Lights, camera, conservation action! The greater sage-grouse takes centre stage with famed National Geographic photographer, Joel Sartore. Earlier this month, Sartore visited the Wilder Institute/Calgary Zoo in collaboration with Arts Commons to photograph the next three species for the Joel Sartore/National Geographic Photo Ark project – Japanese serow, northern rockhopper, and greater sage-grouse. Sartore is more than halfway to his goal of documenting the approximate 20,000 species living in zoos and wildlife sanctuaries across the world.
The zoo partnered with the Joel Sartore/National Geographic Photo Ark project last November with the launch of the Wilder Institute – the zoo’s newly rebranded conservation charity which oversees the Calgary Zoo’s conservation portfolio. Sartore was in Calgary to present his sold-out show Joel Sartore: Building the Photo Ark Sartore hosted by Arts Commons at the Jack Singer Concert Hall. Sartore, Wilder Institute/Calgary Zoo, and Arts Commons all share a common hope – that the wild becomes wilder!
The Wilder Institute/Calgary Zoo leads Canada’s only greater sage-grouse conservation breeding and reintroduction program which presented an exclusive opportunity for Sartore to photograph this iconic Canadian species. The Joel Sartore/National Geographic Photo Ark project is supporting conservation efforts by drawing attention to endangered species, such as the greater sage-grouse, and the critical role progressive accredited zoos and aquariums like the Wilder Institute/Calgary Zoo play in protecting biodiversity.
The greater sage-grouse (Centrocercus urophasianus) is listed as Endangered under the Species at Risk Act (SARA) making this prairie bird more than deserving of the spotlight. One of the main reasons that sage-grouse are endangered is due to habitat loss and degradation of native grassland habitats. Collaborative efforts to support both the recovery of sage-grouse and grassland ecosystems will both play an important role in seeing a rise in population numbers for the greater sage-grouse.
“The greater sage-grouse is an icon of Canada’s grasslands habitat, so it’s especially exciting to see this prairie bird join the Joel Sartore/National Geographic Photo Ark project. With our grasslands facing numerous threats, it’s now more important than ever to draw attention to this ecosystem and the species that inhabit it. We were thrilled to host Joel both on zoo grounds and offsite at the Wilder Institute’s Wildlife Conservation Centre – working together to raise awareness for the greater sage-grouse and other species we love and care for,” said Colleen Baird, Senior Manager, Animal Care, Health, Welfare.
Even before the photoshoot with Sartore, the greater sage-grouse was already famous for its showy mating display. Through body-popping, harmonious clucking, and showing off their spiked feathers, the greater sage-grouse won the hearts of many with their elaborate dances. Open grassland areas provide the perfect spot for their communal mating grounds, otherwise known as a “lek”, for these birds to show off their dance moves. In Canada, Alberta and Saskatchewan are both home to active leks that draw in sage-grouse from across the prairies.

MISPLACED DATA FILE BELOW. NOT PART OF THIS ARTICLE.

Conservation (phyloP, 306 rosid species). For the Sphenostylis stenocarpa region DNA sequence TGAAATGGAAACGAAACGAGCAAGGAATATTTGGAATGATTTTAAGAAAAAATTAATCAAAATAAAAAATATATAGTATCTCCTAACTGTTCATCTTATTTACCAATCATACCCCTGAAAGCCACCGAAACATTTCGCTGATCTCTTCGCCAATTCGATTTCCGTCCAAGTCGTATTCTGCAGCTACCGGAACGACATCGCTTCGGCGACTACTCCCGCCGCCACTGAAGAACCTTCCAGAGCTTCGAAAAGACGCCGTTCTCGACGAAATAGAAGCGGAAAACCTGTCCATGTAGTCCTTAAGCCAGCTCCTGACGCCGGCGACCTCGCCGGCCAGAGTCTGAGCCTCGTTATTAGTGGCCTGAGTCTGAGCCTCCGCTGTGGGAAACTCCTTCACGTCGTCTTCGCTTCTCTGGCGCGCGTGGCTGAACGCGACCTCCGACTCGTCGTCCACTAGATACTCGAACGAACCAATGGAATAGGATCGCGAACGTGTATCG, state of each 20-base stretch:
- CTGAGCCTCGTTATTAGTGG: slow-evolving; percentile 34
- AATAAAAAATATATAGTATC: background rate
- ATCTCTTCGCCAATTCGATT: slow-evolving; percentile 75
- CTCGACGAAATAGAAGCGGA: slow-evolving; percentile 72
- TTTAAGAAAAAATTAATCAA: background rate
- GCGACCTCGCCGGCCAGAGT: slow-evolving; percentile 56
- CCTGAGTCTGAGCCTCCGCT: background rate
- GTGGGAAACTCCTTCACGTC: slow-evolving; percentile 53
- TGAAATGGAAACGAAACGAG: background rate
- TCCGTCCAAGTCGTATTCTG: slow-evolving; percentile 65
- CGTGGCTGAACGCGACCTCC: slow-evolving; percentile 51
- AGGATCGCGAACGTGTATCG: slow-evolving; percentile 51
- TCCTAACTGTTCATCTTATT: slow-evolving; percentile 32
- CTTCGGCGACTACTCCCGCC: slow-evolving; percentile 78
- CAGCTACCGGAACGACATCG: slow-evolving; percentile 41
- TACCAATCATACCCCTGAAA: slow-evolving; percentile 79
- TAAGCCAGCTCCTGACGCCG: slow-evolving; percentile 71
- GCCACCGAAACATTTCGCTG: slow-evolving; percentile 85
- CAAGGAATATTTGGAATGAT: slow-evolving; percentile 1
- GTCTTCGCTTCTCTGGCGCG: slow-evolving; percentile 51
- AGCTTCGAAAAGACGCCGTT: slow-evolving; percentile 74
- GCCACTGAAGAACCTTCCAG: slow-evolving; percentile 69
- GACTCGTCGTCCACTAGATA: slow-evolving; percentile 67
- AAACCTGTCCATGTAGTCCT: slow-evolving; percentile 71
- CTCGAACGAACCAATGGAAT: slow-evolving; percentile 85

Committed to building a flourishing population
In partnership with Alberta Environment and Parks and Environment and Climate Change Canada, the Wilder Institute/Calgary Zoo is working towards recovery of the greater sage-grouse on grasslands in Alberta and Saskatchewan by supplementing the wild population with captive-born birds. A team of experts in animal care, veterinary medicine, horticulture, and conservation science are hard at work to ensure that sage-grouse have the best chance of survival from chicks to adults.
Currently, there are 53 hens and 29 males thriving at the Snyder-Wilson Family Greater Sage-Grouse Pavilion at the zoo’s offsite conservation breeding and reintroduction centre. The Wilder Institute/Calgary Zoo’s Animal Care, Health & Welfare team deploys a range of rearing techniques to preserve the unique genetics of the species, including hen-rearing, human-assisted rearing, and incubation processes. Success rates are monitored to determine the most effective breeding practices and help ensure wild populations are re-established over time.
“Our journey to see the greater sage-grouse thrive once again in the wild is not an easy one but we are up for the challenge,” said Baird. “We utilize a hands-off approach to ensure that the birds are able to retain their natural instincts that are essential for their survival in the wild. We provide them with a nearly natural grasslands environment while they are in our care and have seen success in both their reproduction and welfare thanks to this approach.”
What’s next for the greater sage-grouse?
187 sage-grouse have been released into the wild through the breeding and reintroduction program. Research efforts will focus on discovering how to improve survival rates for individuals released into the wild. There are planned releases this spring and fall throughout the prairies of southern Alberta and Saskatchewan.
The teams are hopeful that continued efforts to bolster the wild sage-grouse population will restore balance to the prairie landscape leading to a positive future not only for the greater sage-grouse, but also for the 350 species of wildlife that share its grassland home.
“Saving endangered species really is a community effort. This work wouldn’t be possible without our partners and the larger conservation community,” said Baird. “Though the community doesn’t just end there. The awareness that is raised by wildlife enthusiasts across the globe is just as important. From well-known photographers such as Joel Sartore, to the everyday wildlife advocate, everyone has a role to play in protecting species at risk.”
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